Mainly About La tin Peoples
By BERNARD WALL,
SOME time ago I read a book by a South American writer who tried to explain why there is no country on that half-continent which can be certain to avoid political revolution even for a few years. The writer accepted this inclination to make revolutions as a fact. And he argued that it came from the unwillingness of many of the people to accept a commonplace government of the sort which contents numbers of other peoples in the world. They were always experimenting with new sorts of government because they thought they could find more . perfect ones.
And he went on to point out the advantages of government by revolution. In South American disturbances hardly anybody is killed. And the possibility of an outbreak often prevents governments from trying to impose petty tyrannies on the people. The revolution in South America fulfils the function of the general election in England. In some ways it is more satisfactory because the minority—the defeated group in an election—has a better chance of making itself heard.
Of course, there is a certain flippancy in this point of view. Nevertheless, it illustrates some of the difficulties of government. Its only value may be to bid us beware of generalising about ideal governments, forms of government suited for all peoples at all times. . A further commentary on this problem is provided in the Politics of Aristotle. But to return to the South American peoples and the Latin group to which they belong.
A great Italian poet, Torquato Tasso, said in his rornanesque and Catholic epic, Jerusalem Delivered: a la virtel latina,
o nulla manca 0 sot la discipline.
Translated into English: " To Latin strength and courage nothing is lacking save perhaps discipline."
'This brilliant summing up is still valid four hundred years later. Tasso was writing about the Crusaders as seen through the eyes of the sixteenth century. Yet this dislike of discipline is still strong amongst the Latin peoples. Hence a common need of strong governments in those countries and the danger of loose governments. Loose governments may lead to anarchy.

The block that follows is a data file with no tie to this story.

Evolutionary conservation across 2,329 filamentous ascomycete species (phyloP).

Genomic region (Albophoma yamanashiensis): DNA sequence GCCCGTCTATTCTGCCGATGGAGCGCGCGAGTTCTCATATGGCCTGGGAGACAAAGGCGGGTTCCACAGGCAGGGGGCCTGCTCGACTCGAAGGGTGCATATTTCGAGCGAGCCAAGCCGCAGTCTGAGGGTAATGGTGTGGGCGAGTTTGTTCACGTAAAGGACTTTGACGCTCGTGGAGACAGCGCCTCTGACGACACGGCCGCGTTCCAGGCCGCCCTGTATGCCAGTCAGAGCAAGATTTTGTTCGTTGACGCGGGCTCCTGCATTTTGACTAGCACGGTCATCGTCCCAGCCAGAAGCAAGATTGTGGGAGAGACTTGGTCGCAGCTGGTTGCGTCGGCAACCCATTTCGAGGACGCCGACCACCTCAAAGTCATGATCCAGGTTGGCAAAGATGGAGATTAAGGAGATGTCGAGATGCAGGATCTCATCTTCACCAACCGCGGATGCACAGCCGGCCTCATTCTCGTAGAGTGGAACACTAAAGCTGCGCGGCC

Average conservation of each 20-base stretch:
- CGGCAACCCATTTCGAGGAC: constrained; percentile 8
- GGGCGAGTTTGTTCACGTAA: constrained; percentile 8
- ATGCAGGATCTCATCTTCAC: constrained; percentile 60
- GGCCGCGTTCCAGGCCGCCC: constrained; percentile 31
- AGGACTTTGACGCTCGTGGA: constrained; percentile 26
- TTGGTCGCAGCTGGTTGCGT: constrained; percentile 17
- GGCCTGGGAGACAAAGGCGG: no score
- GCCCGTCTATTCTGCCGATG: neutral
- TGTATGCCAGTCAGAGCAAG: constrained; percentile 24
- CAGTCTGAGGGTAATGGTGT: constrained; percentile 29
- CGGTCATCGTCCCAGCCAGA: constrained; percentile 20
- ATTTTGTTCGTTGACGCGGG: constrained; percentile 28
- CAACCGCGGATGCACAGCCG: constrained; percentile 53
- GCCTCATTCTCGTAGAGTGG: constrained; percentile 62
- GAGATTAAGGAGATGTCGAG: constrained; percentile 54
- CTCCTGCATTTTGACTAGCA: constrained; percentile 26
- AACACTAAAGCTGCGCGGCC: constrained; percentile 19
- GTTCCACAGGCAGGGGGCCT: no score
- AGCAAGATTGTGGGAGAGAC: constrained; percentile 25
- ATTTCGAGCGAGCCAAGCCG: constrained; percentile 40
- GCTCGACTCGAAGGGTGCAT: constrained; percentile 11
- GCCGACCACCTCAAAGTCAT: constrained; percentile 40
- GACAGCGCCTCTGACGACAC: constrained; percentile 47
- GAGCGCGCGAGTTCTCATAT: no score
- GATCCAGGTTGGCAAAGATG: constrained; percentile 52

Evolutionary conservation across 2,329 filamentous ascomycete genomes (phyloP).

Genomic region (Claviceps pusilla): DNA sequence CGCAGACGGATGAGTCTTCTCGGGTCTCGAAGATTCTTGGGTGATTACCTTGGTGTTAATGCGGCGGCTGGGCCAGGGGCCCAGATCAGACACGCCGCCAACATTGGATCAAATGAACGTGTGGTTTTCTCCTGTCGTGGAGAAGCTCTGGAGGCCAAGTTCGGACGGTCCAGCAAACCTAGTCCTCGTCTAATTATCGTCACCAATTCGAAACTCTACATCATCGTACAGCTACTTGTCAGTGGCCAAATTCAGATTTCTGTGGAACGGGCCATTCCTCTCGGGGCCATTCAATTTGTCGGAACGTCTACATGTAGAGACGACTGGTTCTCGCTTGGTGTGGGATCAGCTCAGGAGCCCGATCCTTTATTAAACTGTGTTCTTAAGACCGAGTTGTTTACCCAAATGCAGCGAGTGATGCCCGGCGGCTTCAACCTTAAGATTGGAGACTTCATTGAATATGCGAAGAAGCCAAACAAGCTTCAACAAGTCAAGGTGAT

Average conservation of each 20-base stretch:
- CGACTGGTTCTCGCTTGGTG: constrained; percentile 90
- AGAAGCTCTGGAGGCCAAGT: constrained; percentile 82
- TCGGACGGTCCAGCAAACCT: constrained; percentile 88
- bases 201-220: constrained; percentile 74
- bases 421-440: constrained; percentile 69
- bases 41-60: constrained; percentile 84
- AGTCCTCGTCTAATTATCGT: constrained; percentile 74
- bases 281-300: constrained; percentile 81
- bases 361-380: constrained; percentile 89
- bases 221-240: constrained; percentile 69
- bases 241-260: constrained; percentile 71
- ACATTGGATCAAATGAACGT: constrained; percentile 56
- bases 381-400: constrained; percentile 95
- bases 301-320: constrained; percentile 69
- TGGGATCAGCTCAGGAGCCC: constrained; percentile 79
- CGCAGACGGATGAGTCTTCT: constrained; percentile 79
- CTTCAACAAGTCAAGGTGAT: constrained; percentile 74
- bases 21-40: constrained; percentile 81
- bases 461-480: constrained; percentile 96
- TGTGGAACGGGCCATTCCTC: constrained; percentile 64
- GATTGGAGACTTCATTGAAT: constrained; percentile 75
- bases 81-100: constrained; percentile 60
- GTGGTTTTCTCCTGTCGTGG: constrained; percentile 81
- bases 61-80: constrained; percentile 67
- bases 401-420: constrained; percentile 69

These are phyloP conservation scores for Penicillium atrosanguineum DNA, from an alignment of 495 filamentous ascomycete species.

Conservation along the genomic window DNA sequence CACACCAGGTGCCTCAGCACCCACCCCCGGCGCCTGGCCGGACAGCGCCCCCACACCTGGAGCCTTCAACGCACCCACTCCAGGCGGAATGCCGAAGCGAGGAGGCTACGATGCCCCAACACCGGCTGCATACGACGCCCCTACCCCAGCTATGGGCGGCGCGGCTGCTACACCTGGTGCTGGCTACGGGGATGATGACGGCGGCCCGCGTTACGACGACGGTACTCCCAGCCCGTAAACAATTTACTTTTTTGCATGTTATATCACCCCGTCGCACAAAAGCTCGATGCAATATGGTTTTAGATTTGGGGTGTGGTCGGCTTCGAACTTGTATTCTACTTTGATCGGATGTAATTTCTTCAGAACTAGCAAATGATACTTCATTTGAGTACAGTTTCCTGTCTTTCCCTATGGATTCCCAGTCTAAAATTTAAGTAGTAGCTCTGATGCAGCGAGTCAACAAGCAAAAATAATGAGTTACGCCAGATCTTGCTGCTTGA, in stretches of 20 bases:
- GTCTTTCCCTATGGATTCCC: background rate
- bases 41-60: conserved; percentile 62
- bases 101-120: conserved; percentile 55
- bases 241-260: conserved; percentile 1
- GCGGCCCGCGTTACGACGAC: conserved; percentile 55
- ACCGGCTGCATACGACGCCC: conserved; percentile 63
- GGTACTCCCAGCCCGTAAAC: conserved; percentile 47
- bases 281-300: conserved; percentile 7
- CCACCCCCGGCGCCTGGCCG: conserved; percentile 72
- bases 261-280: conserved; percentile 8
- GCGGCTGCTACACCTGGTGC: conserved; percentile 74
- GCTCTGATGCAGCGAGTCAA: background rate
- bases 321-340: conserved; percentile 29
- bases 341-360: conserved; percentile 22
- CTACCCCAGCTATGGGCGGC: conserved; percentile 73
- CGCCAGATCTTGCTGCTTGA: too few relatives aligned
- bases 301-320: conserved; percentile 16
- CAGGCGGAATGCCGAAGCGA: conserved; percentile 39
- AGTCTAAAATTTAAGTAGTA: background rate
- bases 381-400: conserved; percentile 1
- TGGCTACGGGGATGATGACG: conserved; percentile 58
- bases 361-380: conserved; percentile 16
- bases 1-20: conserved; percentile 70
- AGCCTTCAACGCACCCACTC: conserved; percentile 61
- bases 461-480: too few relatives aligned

In And Out Of Step
If you compare a Latin country like Italy with a country like Germany, the point may be brought out. I have often watched soldiers on the march in both countries. In Germany it is instinctive for soldiers to fall into step. The movement of a platoon sounds like the tread of one man.
In Italy, in spite of the military system, this is not so. Italian soldiers even today seem to march almost instinctively out of step. Moreover, as they march they keep their eyes and heads roving about so as not to miss seeing anything, They still retain something of the Italian altar boy who plays " I spy" when serving Mass. Italian soldiers never get that stolid " straight ahead " look which English people expect when they think of soldiers, and still more Germans. And the French and the Spaniards are like the Italians.
Only Can A Strong Hand Succeed
A few years ago it was the fashion in England to say that the Latin peoples were effete. This is far from the truth. If strong government is necessary, it is not because the people are crushed and therefore don't mind. It is rather because unless the laws are strong they will not obey them at all. And they will not obey them precisely because they have extreme vital energy as individuals, each man likes going his own way about things, and most men dislike co-operating with others.
In Germany (and perhaps in Russia — though I can't be sure) the natural lawabiding instinct of the people creates a severe danger of over-government. And for this reason the problem of Fascism in Italy seems to me in practice different from the problem of National-Socialism in Germany. The emphasis on law and order and discipline may be theoretically the same in both cases, but the Ttalian attitude as to how law and order and discipline should be applied in practice seems to me fundamentally different from the German.
And 4`a la English
In England a government which emphasised law, order and discipline to the same extent as the Italian would certainly be very different in practice from Italian fascismo. It would be far, far more severe. This is because the English people are a spontaneously disciplined people and, as it is, have a huge respect for the arm of the law. Owing to the differences of race, character and tradition, in many respects England today is more disciplined than Mussolini's Italy.
Yet again I cannot imagine how anybody who has studied Spanish history and stayed in Spain can seriously talk of the possibility in Spain of a State like the German National-Socialist State. Spain, the most individualistic and unruly of all European countries, would need at least fifty years to be organised even as much as Italy. The danger in Spain is not over-rule but underrule. A strong government with authority is needed to bring about elementary order. I can't think that any social reforms of any value can be brought about until this essential condition is fulfilled.